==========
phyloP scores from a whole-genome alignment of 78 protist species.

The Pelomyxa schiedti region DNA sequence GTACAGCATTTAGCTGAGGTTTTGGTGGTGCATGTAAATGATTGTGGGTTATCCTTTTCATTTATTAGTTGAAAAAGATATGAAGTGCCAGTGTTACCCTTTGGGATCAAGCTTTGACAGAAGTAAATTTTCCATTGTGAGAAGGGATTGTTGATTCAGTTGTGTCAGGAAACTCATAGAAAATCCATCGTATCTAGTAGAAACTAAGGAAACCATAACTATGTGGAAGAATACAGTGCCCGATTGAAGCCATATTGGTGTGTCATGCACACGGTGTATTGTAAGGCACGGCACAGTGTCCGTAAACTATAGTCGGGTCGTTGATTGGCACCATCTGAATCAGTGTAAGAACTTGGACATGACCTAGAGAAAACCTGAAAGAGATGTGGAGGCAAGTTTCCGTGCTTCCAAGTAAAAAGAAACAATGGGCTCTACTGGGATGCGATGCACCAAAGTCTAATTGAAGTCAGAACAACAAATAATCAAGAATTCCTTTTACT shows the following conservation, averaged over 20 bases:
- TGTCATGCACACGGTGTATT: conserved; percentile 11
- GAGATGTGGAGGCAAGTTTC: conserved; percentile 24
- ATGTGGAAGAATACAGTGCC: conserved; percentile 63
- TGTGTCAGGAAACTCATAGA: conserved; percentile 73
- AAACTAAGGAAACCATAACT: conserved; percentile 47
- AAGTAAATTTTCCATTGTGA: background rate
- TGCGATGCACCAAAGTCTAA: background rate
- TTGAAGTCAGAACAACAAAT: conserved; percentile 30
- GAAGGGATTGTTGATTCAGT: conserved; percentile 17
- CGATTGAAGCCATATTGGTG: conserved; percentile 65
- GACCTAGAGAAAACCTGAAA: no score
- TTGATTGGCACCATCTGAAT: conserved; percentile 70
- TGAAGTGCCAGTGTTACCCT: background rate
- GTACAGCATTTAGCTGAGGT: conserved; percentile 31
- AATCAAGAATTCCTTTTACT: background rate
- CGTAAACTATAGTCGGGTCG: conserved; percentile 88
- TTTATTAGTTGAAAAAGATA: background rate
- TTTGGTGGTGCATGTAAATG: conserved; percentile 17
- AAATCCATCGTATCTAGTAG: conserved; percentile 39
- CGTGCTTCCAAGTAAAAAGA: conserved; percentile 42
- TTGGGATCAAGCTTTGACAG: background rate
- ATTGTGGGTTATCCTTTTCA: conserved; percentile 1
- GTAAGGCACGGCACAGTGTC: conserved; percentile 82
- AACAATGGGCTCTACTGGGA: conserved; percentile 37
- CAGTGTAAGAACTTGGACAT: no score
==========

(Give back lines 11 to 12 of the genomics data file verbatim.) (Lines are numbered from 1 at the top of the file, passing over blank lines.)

- GAAGGGATTGTTGATTCAGT: conserved; percentile 17
- CGATTGAAGCCATATTGGTG: conserved; percentile 65